How to Sleep Better in 7 Easy Steps

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Written By Paklay Zablay

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Knowing how to sleep better is essential, especially since there are an estimated 50 to 70 million Americans have chronic, or ongoing, sleep issues and disorders. That’s a shame, since the benefits of a great night’s sleep are endless and endlessly documented (it re-energizes brain cells, repairs our skin, increases productivity and mood and strengthens every major system in our body).

So whether you regularly struggle with sleep or are simply anticipating the impact of a hectic festive season, there are ways to ensure you can sleep better and more soundly from now until the new year and beyond.

Don’t overthink it

More of us than ever are using sleep aids to help track, dissect and improve our sleep quality, with the global sleep aids market predicted to be worth $162.5 billion by 2030. But while the intention is good, becoming too fixated on getting enough sleep can actually be detrimental to the end goal, leading to more stress and sky-rocketing levels of cortisol flooding our body when we should be drifting off. If you’re guilty of obsessing over your shut eye, finding ways to distract yourself from watching the clock is essential. Practicing mindfulness, journaling any anxious thoughts before bed and even removing trackers, clocks and aids from the equation altogether are all sensible options.

Upgrade your sound machine

Beyond infiltrating our TikTok feeds, ASMR (autonomous sensory meridian response) could also help us fall asleep easier. Although ASMR describes our own response to noise, it’s actually a catch-all term used generally to describe certain repetitive sounds that are found to be soothing and hypnotic. According to a recent study, ASMR audio helped lull participants into a suitably sleepy psychologically comfortable state, and triggered the release of chemicals like oxytocin and dopamine, which help to promote relaxation. There is also great sleep music you can try.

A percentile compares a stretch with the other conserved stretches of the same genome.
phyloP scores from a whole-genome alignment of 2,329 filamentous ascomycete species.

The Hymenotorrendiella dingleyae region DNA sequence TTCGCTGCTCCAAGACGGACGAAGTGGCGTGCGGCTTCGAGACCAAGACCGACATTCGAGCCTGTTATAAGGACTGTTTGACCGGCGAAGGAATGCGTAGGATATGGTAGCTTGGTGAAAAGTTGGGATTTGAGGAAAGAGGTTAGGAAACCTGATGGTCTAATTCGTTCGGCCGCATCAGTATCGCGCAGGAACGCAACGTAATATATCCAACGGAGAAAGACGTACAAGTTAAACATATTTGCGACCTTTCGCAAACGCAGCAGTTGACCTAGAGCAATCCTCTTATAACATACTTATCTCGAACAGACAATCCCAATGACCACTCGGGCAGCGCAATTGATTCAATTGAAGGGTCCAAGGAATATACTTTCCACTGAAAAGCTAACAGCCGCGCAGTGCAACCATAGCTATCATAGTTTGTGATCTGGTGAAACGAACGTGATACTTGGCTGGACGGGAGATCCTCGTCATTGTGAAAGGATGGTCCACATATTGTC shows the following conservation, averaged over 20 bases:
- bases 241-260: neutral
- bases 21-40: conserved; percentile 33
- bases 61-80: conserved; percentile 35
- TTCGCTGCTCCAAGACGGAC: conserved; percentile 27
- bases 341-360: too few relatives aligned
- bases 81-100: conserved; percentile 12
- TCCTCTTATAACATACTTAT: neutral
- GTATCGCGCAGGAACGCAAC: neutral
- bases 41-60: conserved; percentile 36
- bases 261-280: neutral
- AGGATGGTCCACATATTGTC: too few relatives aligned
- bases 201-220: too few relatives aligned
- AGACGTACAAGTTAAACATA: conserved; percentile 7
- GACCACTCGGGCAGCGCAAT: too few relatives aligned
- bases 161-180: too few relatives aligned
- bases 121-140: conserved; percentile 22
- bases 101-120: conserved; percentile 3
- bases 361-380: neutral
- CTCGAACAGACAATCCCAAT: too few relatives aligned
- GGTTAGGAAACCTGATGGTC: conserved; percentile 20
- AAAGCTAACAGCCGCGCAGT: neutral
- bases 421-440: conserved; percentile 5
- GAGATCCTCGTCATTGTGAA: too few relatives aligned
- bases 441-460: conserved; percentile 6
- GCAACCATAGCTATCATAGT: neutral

Encourage top to toe calm

Unsurprisingly, living in a constantly stressed state is not conducive to a good night’s sleep, so minimizing your stress and maximizing your relaxation is paramount. While more common stress-busting methods like box breathing and gentle stretching before bed are all sound options, try adding humming into your evening wind down routine. As well as stimulating serotonin and encouraging a state of calm, it activates your vagus nerve and triggers your parasympathetic nervous system, known as the “rest and digest” phase.

Doing it couldn’t be simpler: just take a deep breath and as you exhale, hum for as long as it takes you to breathe out. Close your eyes as you do it and repeat until you feel your whole body feels relaxed. If humming doesn’t appeal, try tensing your toes to banish stress instead. According to researchers at the University of Maryland, alternately tensing the toes on each foot then releasing them can help distract the mind from negative thoughts and draw tension away from the rest of your body, enabling you to relax more easily.

Wind down with a workout

Sleep and exercise have a bidirectional relationship, meaning the impact they have on each other is mutual. Done regularly, exercise helps regulate cortisol levels which can positively affect your sleep. Working out also produces endorphins which promote melatonin production, and help balance your body temperature which makes it easier to drift off. If you don’t know where to start, yoga is often recommended as a great pre-bedtime activity. As well as physically encouraging the de-stressing of muscles with repetitive stretching and twisting, the integral breath work required triggers the body’s innate calm state, which helps induce sleep.


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